I do not think they are asking anymore than it to be acknowledge they do count and that they were here first.

    You have a choice, a second culture and country you could return to is you wished.

    The Aboriginal heritage is here in this country. Yes, whether we like it or not, their situation is different to all others in this country. This is true whether your ancestors came here nearly two hundred years ago as mine did, or came in the last few decades as many did.

    I cannot see why many cannot accept this fact, unless they believe they and their culture is superior to all others.

  33. Pr Q said:

    On the first issue, Mark Bahnisch…makes the point that the complainants wanted to address the attack on indigenous people in general embodied in Bolt’s piece, rather than simply the attack on their individual reputations. This is a strong argument.

    You’ve lost most grown ups with the supportive comment about “Mark Bahnisch of LP”. This would be the same fellow who, in the context of commenting on this topic in yet another of his blogs with an esoteric Latin tag, makes admiring references to those continental kinder-Marxists of yester-year, Poulantzas and Foucault. To get a flavour of his thinking on this subject, try wrapping your brain cells around this:

    Michel Foucault, in his short book Fearless Speech, points out that one of the concept’s earliest instantiations, the Greek idea of parrhesia, had its correlate in a proper noun: Parrhesiastes. ‘Free speech’ is a practice engaged in by ‘one who speaks the truth’….I could start citing Nicos Poulantzas as well as Foucault here, if I needed a Marxist authority,

    There’s not much point quoting any more, its all pretty much the same tripe, and pretty ripe now that its been hanging around so long in the faculty meat hanging room.

    How a grown man, trained academic, can write this rubbish and get away with it is an indictment of the collapse of standards in Humanities and the Social Science. You can’t make this stuff up and yet it still gets a respectful hearing in the most unlikely quarters.

  34. @Jack Strocchi

    You are now straying into territory you obviously do not have the competence to involve yourself in.

    Every class must have its clown but not when they start ranting such invective. I can only assume Strocci is harbouring some repressed jealousy that aches to escape.

  35. KB Keynes @ #32 said:

    Mr Bolt wrote that Ms Eatock “thrived as an Aboriginal bureaucrat, activist and academic” (1A-28). The comment is unsupported by any factual basis and is erroneous.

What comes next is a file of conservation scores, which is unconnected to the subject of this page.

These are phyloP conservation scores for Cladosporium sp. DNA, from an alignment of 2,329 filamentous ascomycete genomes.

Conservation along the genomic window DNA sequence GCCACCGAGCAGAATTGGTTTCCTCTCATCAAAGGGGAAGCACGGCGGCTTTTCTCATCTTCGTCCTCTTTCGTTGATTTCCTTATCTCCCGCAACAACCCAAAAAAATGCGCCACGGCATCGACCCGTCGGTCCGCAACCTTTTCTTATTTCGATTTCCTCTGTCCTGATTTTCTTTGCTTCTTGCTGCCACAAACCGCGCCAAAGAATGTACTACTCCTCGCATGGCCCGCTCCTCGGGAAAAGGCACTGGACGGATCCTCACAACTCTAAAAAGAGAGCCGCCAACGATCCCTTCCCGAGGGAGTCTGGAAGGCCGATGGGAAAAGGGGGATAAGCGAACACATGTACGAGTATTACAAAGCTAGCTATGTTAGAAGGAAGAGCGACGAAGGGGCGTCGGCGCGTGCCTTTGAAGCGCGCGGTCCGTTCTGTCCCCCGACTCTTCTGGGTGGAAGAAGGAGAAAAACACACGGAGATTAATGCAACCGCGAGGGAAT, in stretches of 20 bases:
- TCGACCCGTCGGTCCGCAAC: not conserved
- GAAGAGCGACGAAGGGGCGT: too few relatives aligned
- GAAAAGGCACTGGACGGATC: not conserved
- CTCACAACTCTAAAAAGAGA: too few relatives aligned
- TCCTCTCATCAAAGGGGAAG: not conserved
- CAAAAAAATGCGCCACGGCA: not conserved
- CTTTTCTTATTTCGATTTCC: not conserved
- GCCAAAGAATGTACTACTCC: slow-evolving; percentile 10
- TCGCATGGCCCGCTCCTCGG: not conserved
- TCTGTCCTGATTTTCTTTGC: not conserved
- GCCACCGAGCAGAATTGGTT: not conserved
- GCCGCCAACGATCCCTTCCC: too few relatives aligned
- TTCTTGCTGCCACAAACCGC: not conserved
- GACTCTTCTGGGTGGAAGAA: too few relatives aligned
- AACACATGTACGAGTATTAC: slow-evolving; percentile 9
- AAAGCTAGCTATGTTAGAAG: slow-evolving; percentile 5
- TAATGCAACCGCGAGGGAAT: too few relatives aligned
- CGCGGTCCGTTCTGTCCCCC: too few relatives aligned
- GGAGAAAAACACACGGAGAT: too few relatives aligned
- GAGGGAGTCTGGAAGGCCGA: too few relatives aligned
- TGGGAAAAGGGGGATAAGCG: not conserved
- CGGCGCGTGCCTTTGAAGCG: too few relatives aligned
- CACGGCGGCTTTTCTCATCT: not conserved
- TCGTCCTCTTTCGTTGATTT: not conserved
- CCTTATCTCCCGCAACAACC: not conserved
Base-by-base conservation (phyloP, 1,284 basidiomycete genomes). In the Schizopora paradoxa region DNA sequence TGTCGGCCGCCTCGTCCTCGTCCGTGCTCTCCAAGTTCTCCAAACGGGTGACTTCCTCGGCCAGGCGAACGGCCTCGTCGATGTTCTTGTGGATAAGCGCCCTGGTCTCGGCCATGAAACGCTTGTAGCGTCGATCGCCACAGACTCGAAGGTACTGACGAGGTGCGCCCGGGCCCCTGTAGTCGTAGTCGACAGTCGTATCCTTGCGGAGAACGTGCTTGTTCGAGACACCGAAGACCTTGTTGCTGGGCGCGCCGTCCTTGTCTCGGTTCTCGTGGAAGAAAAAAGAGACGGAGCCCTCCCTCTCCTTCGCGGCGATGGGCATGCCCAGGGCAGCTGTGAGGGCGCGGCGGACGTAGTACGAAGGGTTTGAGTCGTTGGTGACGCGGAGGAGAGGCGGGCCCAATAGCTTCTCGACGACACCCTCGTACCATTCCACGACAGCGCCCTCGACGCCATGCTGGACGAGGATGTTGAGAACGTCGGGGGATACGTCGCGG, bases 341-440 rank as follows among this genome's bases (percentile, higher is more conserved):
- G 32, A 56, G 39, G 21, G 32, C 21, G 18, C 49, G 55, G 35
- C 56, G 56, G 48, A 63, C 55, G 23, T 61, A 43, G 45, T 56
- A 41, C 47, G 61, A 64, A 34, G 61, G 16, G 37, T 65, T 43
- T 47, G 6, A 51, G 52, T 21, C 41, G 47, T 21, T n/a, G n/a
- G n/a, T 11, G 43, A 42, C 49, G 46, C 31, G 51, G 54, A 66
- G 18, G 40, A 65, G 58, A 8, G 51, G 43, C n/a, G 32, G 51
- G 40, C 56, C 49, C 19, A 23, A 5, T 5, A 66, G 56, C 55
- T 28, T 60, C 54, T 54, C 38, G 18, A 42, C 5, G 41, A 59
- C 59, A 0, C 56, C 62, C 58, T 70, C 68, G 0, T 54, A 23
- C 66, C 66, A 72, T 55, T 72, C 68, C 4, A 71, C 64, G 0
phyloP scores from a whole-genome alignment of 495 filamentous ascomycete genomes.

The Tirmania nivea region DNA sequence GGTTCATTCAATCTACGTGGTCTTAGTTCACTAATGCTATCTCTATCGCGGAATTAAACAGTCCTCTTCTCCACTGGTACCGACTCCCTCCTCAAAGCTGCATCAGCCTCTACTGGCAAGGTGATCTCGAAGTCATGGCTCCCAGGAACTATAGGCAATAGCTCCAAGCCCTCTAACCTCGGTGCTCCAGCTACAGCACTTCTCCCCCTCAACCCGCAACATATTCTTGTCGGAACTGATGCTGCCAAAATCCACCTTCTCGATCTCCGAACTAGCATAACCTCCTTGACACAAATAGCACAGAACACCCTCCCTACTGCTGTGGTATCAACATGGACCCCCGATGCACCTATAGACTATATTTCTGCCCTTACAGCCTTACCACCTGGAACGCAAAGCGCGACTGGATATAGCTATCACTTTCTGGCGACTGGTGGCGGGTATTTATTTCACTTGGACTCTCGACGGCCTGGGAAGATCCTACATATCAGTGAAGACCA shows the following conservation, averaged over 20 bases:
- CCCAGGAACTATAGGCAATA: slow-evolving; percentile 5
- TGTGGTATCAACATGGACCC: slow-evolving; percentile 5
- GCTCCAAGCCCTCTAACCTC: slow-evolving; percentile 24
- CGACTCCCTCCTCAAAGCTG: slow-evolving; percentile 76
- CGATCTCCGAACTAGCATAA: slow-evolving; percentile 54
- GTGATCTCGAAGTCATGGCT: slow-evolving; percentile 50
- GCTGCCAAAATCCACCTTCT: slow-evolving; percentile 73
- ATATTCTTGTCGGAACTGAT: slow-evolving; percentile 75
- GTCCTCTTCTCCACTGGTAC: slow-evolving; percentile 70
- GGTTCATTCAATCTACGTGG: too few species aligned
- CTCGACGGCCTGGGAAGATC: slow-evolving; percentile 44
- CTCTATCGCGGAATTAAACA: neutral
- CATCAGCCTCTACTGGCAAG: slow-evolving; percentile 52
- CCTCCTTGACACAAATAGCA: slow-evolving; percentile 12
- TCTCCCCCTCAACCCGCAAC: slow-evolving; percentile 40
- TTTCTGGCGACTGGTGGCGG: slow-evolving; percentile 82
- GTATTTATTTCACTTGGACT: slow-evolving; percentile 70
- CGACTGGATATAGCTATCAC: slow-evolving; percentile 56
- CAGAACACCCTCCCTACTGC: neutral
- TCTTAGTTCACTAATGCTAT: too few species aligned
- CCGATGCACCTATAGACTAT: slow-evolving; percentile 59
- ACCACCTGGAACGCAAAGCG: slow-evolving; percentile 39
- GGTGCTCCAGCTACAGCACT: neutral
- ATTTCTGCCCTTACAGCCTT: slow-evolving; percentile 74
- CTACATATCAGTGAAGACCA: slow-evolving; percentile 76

Call me unconvinced by you simple-minded faith in legal commentators and selective fact-checking. This entry in an Australian women’s history site states that she is an “Aboriginal activist, Women’s rights activist, Public servant, Film maker and Academic”.

    Her public service career included working as a Project Officer in the Department of Social Security’s Aboriginal Unit (1978-81), and in the EEO unit of the NSW Department of TAFE (1987-89). In 1991-92 she lectured in community development at Curtin University, Western Australia. In December 1992 she established Perleeka Aboriginal Television,

    So Ms Eatock has had, on the strength of this, a lengthy professional career as an Aboriginal activist. Not That There Is Anything Wrong With That. I am willing to stand corrected if the entry is proven to be a fabrication. Otherwise it supports Bolt’s point about part-white fellas being in the van of Aboriginal activism.

    Which is not to say that Bolt did not make many factual errors. He did, but not noticeably more than any commenter on any matter of public affairs. Its just that the area he blundered into is a mine-field of politically correct contact ordinance.

    More generally, the notion that factual errors disbar one from publishing in the public sphere is risible given the anti-scientific ethos prevailing in that part of the liberal media-academia complex which comments on cultural affairs. If it were taken seriously by the courts then they would have to shut down most uni faculties, the Fairfax press and ABC.

  36. @Catching up

    I don’t see this your comment as having much to do with the topic. Yes aborigines where here first, and yes they have a cultural heritage that is unique. I don’t think anybody disputes this.